Texas hopes federal disaster relief funding from Washington will cover contracting projects
The Congress approved a $36.5-billion disaster relief fund for the rehabilitation of Texas, Florida and Puerto Rico.
When the Hurricane Harvey federal disaster relief funding spigot finally opens in Washington, D.C., Texas cities and counties with recovery projects—some of which will be mega-million dollar projects—are hopeful their projects will be among those funded.
When the funding starts flowing, contracting opportunities will be abundant. Private-sector firms throughout the country willing to bring their experience and resources to the Texas Gulf Coast will be called on to contract with public-sector entities to help with the rebuilding of Texas.
Congress recently approved a hurricane-related disaster relief package of $36.5 billion, but those funds will be shared by Texas, Florida and Puerto Rico, all victims of hurricanes during August, September and October, and for wildfire damages in other parts of the country. More funding will flow later.
The Trump administration asked affected states for detailed data on hurricane reconstruction and rebuilding costs – which budget officials said could be several tens of billions of dollars. Texas had already begun that process and on Tuesday, the Commission to Rebuild Texas released damage assessments from affected Texas communities and a prioritized list of needs along with anticipated costs. Nearly 300 projects, most of them along the coast and in the Houston area where some areas received 50+ inches of rain, are part of the $61 billion that Texas Gov. Greg Abbott is seeking for Harvey damages.
Texas public officials will contract with private firms that can help with the rebuilding and also help with future-proofing the work. Most of the prime contractors will seek local subcontractors.
Other broad-ranging projects will include rebuilding and improving public infrastructures such as roads, bridges, schools, government buildings, and other public facilities.
One of the key projects related to mitigation of storm damages is a resiliency project called the “Ike Dike.” This $12 billion coastal spine project in Galveston County, for instance, would provide a coastal barrier to protect the Houston and the Galveston area from future storm surge. A $2.57 billion flood protection project in Brazoria County would build 71 miles of levees and five pump stations to help modernize the Freeport Hurricane Flood Protection System.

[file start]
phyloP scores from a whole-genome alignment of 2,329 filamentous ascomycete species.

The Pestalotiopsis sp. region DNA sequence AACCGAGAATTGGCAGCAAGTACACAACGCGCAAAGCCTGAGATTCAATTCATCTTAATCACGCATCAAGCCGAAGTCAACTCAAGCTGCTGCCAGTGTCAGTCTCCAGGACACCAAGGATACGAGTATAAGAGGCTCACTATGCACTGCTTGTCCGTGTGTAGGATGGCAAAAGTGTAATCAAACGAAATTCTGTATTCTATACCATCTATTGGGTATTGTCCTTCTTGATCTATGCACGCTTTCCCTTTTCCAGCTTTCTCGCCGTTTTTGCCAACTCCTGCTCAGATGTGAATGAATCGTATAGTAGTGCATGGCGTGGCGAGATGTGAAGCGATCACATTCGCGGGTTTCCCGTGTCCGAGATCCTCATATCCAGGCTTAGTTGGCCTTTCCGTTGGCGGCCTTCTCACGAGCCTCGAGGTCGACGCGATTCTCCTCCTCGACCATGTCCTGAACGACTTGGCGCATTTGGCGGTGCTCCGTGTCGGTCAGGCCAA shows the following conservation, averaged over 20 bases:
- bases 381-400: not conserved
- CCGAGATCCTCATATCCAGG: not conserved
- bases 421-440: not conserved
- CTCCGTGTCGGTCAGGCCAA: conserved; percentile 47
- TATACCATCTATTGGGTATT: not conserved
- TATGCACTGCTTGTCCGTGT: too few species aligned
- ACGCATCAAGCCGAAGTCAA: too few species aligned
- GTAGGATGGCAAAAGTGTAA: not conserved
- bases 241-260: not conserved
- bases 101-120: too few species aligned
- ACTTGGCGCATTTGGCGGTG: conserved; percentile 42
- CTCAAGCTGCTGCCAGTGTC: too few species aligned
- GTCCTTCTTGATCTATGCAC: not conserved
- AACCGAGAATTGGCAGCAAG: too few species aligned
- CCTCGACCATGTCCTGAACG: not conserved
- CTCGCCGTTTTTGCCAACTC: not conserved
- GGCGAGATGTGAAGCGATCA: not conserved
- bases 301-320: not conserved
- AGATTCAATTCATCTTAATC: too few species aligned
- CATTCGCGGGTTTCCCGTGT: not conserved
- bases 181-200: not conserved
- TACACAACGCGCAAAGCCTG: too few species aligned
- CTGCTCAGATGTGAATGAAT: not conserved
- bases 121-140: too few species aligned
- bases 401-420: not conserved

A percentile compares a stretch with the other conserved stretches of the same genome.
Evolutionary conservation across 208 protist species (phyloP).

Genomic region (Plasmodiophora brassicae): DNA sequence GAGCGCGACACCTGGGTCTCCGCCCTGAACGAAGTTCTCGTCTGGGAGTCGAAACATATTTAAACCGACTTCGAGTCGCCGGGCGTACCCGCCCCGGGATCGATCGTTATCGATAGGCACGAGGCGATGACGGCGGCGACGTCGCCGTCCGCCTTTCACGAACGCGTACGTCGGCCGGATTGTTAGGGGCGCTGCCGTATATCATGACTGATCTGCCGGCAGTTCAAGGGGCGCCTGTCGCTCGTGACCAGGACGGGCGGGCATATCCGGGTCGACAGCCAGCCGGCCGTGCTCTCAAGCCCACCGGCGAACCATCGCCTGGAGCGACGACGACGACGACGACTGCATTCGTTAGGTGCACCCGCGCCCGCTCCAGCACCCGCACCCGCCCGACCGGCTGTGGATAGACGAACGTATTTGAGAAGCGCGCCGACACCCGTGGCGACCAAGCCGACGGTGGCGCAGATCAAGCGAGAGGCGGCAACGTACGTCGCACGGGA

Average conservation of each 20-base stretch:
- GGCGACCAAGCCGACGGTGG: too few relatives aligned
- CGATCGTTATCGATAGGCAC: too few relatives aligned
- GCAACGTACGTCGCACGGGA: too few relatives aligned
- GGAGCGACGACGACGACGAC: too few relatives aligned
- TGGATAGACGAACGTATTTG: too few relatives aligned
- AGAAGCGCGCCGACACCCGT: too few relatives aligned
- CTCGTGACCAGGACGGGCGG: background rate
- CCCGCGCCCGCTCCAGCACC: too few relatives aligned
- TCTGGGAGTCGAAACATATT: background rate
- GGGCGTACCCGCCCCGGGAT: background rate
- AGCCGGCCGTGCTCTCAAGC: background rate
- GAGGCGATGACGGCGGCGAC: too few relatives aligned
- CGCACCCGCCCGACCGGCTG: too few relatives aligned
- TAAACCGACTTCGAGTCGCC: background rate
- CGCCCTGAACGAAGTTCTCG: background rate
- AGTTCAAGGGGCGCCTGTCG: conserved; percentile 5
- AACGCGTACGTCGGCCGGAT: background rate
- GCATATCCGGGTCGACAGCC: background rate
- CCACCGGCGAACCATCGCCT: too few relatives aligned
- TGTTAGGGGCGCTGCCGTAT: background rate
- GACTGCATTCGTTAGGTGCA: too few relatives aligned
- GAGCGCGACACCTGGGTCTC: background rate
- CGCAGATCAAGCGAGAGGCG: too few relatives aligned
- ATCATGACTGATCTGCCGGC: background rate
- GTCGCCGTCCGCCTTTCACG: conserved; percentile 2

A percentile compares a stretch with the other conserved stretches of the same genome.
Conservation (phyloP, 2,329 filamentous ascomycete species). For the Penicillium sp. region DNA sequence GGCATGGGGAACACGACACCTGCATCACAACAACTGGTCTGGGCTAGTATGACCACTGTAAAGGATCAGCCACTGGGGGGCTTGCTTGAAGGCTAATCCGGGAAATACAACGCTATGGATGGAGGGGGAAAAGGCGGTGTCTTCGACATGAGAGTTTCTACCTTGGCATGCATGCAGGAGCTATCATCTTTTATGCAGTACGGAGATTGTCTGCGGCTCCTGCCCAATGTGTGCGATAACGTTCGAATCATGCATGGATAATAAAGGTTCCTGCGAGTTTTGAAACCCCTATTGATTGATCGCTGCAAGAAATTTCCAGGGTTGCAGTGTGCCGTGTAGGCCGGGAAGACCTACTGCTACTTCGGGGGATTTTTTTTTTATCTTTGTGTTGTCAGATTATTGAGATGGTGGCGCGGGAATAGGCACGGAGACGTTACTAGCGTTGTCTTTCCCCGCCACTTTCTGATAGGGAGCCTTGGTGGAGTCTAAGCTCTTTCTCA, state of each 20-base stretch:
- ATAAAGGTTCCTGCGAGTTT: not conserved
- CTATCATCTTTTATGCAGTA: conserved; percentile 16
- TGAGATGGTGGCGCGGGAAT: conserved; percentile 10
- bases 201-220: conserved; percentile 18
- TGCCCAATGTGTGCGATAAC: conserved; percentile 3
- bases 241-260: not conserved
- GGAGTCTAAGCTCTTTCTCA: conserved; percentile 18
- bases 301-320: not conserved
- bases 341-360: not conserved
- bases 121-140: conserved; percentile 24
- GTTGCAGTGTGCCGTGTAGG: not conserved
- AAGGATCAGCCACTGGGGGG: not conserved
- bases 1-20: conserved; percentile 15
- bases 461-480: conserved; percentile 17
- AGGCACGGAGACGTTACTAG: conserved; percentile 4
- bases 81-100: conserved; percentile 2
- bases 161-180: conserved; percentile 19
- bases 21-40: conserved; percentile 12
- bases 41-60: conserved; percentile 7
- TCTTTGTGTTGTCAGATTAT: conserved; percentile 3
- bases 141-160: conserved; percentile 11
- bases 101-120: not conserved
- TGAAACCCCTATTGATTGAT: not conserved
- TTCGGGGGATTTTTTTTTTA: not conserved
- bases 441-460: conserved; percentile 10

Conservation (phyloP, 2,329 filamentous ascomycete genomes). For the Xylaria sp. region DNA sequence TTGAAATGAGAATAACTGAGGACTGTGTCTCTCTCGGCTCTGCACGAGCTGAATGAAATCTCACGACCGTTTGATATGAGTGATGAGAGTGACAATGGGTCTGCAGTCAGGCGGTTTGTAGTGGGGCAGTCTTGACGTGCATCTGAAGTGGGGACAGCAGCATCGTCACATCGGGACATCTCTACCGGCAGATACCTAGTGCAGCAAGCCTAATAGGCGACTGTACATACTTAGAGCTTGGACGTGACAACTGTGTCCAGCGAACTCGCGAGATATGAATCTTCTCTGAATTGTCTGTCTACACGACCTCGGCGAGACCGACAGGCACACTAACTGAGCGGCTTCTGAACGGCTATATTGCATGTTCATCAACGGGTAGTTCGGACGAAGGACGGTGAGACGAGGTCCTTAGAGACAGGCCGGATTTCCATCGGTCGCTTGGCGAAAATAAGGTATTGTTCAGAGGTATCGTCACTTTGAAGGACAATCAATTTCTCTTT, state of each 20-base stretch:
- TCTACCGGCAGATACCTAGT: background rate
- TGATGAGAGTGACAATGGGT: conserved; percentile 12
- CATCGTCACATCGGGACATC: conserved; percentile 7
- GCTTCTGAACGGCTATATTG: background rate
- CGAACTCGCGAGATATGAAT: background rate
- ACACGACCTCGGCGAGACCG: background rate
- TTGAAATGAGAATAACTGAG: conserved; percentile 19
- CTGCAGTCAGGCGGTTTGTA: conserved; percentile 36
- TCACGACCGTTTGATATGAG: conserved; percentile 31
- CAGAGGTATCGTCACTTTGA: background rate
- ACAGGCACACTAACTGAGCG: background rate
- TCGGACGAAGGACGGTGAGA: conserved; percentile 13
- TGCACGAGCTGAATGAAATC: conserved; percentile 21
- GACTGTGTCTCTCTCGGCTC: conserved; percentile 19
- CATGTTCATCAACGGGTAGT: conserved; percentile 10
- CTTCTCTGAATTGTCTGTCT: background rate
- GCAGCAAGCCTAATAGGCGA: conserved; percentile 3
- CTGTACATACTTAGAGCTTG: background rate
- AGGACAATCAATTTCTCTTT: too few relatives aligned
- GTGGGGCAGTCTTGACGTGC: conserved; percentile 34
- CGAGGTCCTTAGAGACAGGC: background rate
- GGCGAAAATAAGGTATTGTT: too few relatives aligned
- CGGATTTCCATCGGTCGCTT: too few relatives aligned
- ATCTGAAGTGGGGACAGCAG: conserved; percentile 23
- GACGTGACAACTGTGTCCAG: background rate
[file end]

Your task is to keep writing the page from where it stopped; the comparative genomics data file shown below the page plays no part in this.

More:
Public schools along the coast, with budgets already stretched thin, bore the brunt of damage from the hurricane and the school districts are seeking federal funding assistance for repairs and replacement of facilities and equipment. Heavy rains throughout the Houston area left dozens of schools damaged by floodwaters and high winds. The Houston Independent School District is seeking $80 million for repair, replacement, transportation, and risk mitigation projects.
In the Little Cypress-Mauriceville CSD, many of its facilities will require work on HVAC, equipment, roofing, flooring, millwork, sheetrock and repairs of electrical and mechanical equipment damage. The costs are expected to be $64.3 million. In the Hardin-Jefferson ISD, a project to replace a middle school that was completely destroyed during the storm carries a price tag of $29.1 million.
City and county facilities also suffered devastating damages from Harvey. Many roads and bridges need repair or replacement. Many public buildings were also damaged by floodwaters and high winds. Water and wastewater facilities face replacement, rehabilitation or repair. The city of Orange lists a $75 million project to address storm damages of its Regional Wastewater Interceptor Sewer System.
The city of Dickinson expects repairs to roadways and drainage in the West Dickinson area to total $36.36 million. Road and bridge repair and rebuilding projects in Matagorda County are expected to cost $25 million. Significant structural damage was reported to the Refugio County Courthouse, and $17. 5 million will be required to repair and replace portions of the courthouse, annex, and associated buildings.
Numerous parks and recreation areas also suffered damages from storm winds and floodwaters. Repair and cleanup of these facilities in Aransas County alone are expected to cost $20.4 million.
Some public entities will also need to purchase equipment. The city of Baytown plans to buy 12 military surplus trucks at a cost of $250,000 for emergency responders to use in high water rescues. Missouri City is also interested in purchasing high water rescue vehicles costing $525,000. League City hopes to be granted funding of $1 million for a fleet of the same type of vehicles. Furniture and equipment replacement costs are part of the city of Vidor’s $295,000 request for repairs at its flooded city hall.
This only represents a sampling of the projects that public officials have listed. Not all of the 282 projects will receive funding, but contracting opportunities, as well as opportunities for collaborative efforts between the public and private sectors, will still be abundant. Private-sector firms interested in government contracts should pay close attention in the coming months regarding where the federal dollars are flowing because timing is critical and the funding will make its way to Texas in many circuitous routes. Click here for a more detailed accounting of the funding requests.
DISCLAIMER: This article expresses my own ideas and opinions. Any information I have shared are from sources that I believe to be reliable and accurate. I did not receive any financial compensation in writing this post, nor do I own any shares in any company I’ve mentioned. I encourage any reader to do their own diligent research first before making any investment decisions.
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